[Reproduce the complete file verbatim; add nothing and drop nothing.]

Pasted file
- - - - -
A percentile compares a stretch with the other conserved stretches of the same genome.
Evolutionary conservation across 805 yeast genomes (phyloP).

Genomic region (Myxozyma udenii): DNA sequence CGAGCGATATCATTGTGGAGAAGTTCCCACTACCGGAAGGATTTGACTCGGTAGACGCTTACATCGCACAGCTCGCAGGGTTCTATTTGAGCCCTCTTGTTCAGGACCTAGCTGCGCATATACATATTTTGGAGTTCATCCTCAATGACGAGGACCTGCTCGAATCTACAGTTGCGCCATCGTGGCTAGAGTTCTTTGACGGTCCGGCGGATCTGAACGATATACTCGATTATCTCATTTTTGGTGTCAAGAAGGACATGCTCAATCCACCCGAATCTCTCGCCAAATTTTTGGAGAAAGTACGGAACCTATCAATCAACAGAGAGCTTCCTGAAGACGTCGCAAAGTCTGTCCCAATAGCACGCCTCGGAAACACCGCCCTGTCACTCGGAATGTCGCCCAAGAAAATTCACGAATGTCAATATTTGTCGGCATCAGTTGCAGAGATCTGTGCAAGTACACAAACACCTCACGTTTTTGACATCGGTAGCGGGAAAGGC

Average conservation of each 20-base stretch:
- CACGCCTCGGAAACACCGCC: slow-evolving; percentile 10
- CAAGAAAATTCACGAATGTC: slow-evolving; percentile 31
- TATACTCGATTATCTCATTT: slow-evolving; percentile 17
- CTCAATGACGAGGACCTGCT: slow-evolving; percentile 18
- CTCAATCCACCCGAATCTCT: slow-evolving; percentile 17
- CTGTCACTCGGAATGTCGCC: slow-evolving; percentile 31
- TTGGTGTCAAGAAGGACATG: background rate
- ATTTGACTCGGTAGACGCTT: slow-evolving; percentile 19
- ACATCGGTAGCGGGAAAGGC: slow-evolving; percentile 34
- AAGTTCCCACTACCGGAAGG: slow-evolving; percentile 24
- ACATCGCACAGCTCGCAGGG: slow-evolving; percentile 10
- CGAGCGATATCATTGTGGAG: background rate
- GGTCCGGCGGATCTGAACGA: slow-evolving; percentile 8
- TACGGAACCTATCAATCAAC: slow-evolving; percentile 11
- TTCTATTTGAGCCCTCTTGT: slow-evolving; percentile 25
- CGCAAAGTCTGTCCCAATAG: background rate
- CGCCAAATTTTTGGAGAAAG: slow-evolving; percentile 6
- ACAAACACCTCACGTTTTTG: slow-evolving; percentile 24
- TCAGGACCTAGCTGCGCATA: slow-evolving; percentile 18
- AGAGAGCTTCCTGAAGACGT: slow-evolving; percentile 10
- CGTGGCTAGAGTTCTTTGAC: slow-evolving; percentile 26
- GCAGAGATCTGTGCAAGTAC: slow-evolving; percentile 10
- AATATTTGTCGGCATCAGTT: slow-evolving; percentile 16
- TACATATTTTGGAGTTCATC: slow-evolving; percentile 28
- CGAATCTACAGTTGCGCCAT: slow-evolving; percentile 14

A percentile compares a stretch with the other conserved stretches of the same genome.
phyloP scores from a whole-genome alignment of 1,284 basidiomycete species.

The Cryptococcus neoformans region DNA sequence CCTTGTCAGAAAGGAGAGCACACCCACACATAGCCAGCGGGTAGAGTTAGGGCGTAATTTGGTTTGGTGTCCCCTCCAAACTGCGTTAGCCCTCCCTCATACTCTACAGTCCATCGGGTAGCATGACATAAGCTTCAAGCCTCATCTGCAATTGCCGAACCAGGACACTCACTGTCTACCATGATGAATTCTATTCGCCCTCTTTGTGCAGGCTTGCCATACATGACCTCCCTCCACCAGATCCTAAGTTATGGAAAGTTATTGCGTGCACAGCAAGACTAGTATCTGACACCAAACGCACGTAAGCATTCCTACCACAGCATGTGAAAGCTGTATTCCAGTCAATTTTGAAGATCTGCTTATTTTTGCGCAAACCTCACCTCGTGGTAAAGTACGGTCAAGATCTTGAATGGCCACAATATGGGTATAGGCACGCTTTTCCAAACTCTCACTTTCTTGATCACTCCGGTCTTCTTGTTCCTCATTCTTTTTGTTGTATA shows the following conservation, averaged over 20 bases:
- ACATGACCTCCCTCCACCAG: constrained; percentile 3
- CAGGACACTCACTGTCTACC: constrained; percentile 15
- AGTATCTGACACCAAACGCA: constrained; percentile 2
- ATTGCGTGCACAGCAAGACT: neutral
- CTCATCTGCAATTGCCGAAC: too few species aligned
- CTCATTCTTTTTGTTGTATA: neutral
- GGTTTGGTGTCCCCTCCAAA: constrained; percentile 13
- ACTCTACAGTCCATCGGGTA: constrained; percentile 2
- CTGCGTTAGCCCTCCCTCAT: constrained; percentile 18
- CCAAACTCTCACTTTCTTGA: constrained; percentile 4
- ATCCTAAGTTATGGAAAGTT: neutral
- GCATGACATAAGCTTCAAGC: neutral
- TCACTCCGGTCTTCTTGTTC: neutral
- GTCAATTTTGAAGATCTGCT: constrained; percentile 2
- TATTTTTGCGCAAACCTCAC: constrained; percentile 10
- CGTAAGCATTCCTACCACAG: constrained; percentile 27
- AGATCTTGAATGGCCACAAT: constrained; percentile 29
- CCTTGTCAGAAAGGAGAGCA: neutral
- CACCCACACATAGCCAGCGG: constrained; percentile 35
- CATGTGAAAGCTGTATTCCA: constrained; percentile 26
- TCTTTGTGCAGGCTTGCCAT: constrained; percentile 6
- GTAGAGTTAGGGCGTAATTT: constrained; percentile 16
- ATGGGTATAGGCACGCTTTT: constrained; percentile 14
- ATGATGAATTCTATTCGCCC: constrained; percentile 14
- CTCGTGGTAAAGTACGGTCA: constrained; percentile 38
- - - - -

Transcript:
A percentile compares a stretch with the other conserved stretches of the same genome.
Evolutionary conservation across 805 yeast genomes (phyloP).

Genomic region (Myxozyma udenii): DNA sequence CGAGCGATATCATTGTGGAGAAGTTCCCACTACCGGAAGGATTTGACTCGGTAGACGCTTACATCGCACAGCTCGCAGGGTTCTATTTGAGCCCTCTTGTTCAGGACCTAGCTGCGCATATACATATTTTGGAGTTCATCCTCAATGACGAGGACCTGCTCGAATCTACAGTTGCGCCATCGTGGCTAGAGTTCTTTGACGGTCCGGCGGATCTGAACGATATACTCGATTATCTCATTTTTGGTGTCAAGAAGGACATGCTCAATCCACCCGAATCTCTCGCCAAATTTTTGGAGAAAGTACGGAACCTATCAATCAACAGAGAGCTTCCTGAAGACGTCGCAAAGTCTGTCCCAATAGCACGCCTCGGAAACACCGCCCTGTCACTCGGAATGTCGCCCAAGAAAATTCACGAATGTCAATATTTGTCGGCATCAGTTGCAGAGATCTGTGCAAGTACACAAACACCTCACGTTTTTGACATCGGTAGCGGGAAAGGC

Average conservation of each 20-base stretch:
- CACGCCTCGGAAACACCGCC: slow-evolving; percentile 10
- CAAGAAAATTCACGAATGTC: slow-evolving; percentile 31
- TATACTCGATTATCTCATTT: slow-evolving; percentile 17
- CTCAATGACGAGGACCTGCT: slow-evolving; percentile 18
- CTCAATCCACCCGAATCTCT: slow-evolving; percentile 17
- CTGTCACTCGGAATGTCGCC: slow-evolving; percentile 31
- TTGGTGTCAAGAAGGACATG: background rate
- ATTTGACTCGGTAGACGCTT: slow-evolving; percentile 19
- ACATCGGTAGCGGGAAAGGC: slow-evolving; percentile 34
- AAGTTCCCACTACCGGAAGG: slow-evolving; percentile 24
- ACATCGCACAGCTCGCAGGG: slow-evolving; percentile 10
- CGAGCGATATCATTGTGGAG: background rate
- GGTCCGGCGGATCTGAACGA: slow-evolving; percentile 8
- TACGGAACCTATCAATCAAC: slow-evolving; percentile 11
- TTCTATTTGAGCCCTCTTGT: slow-evolving; percentile 25
- CGCAAAGTCTGTCCCAATAG: background rate
- CGCCAAATTTTTGGAGAAAG: slow-evolving; percentile 6
- ACAAACACCTCACGTTTTTG: slow-evolving; percentile 24
- TCAGGACCTAGCTGCGCATA: slow-evolving; percentile 18
- AGAGAGCTTCCTGAAGACGT: slow-evolving; percentile 10
- CGTGGCTAGAGTTCTTTGAC: slow-evolving; percentile 26
- GCAGAGATCTGTGCAAGTAC: slow-evolving; percentile 10
- AATATTTGTCGGCATCAGTT: slow-evolving; percentile 16
- TACATATTTTGGAGTTCATC: slow-evolving; percentile 28
- CGAATCTACAGTTGCGCCAT: slow-evolving; percentile 14

A percentile compares a stretch with the other conserved stretches of the same genome.
phyloP scores from a whole-genome alignment of 1,284 basidiomycete species.

The Cryptococcus neoformans region DNA sequence CCTTGTCAGAAAGGAGAGCACACCCACACATAGCCAGCGGGTAGAGTTAGGGCGTAATTTGGTTTGGTGTCCCCTCCAAACTGCGTTAGCCCTCCCTCATACTCTACAGTCCATCGGGTAGCATGACATAAGCTTCAAGCCTCATCTGCAATTGCCGAACCAGGACACTCACTGTCTACCATGATGAATTCTATTCGCCCTCTTTGTGCAGGCTTGCCATACATGACCTCCCTCCACCAGATCCTAAGTTATGGAAAGTTATTGCGTGCACAGCAAGACTAGTATCTGACACCAAACGCACGTAAGCATTCCTACCACAGCATGTGAAAGCTGTATTCCAGTCAATTTTGAAGATCTGCTTATTTTTGCGCAAACCTCACCTCGTGGTAAAGTACGGTCAAGATCTTGAATGGCCACAATATGGGTATAGGCACGCTTTTCCAAACTCTCACTTTCTTGATCACTCCGGTCTTCTTGTTCCTCATTCTTTTTGTTGTATA shows the following conservation, averaged over 20 bases:
- ACATGACCTCCCTCCACCAG: constrained; percentile 3
- CAGGACACTCACTGTCTACC: constrained; percentile 15
- AGTATCTGACACCAAACGCA: constrained; percentile 2
- ATTGCGTGCACAGCAAGACT: neutral
- CTCATCTGCAATTGCCGAAC: too few species aligned
- CTCATTCTTTTTGTTGTATA: neutral
- GGTTTGGTGTCCCCTCCAAA: constrained; percentile 13
- ACTCTACAGTCCATCGGGTA: constrained; percentile 2
- CTGCGTTAGCCCTCCCTCAT: constrained; percentile 18
- CCAAACTCTCACTTTCTTGA: constrained; percentile 4
- ATCCTAAGTTATGGAAAGTT: neutral
- GCATGACATAAGCTTCAAGC: neutral
- TCACTCCGGTCTTCTTGTTC: neutral
- GTCAATTTTGAAGATCTGCT: constrained; percentile 2
- TATTTTTGCGCAAACCTCAC: constrained; percentile 10
- CGTAAGCATTCCTACCACAG: constrained; percentile 27
- AGATCTTGAATGGCCACAAT: constrained; percentile 29
- CCTTGTCAGAAAGGAGAGCA: neutral
- CACCCACACATAGCCAGCGG: constrained; percentile 35
- CATGTGAAAGCTGTATTCCA: constrained; percentile 26
- TCTTTGTGCAGGCTTGCCAT: constrained; percentile 6
- GTAGAGTTAGGGCGTAATTT: constrained; percentile 16
- ATGGGTATAGGCACGCTTTT: constrained; percentile 14
- ATGATGAATTCTATTCGCCC: constrained; percentile 14
- CTCGTGGTAAAGTACGGTCA: constrained; percentile 38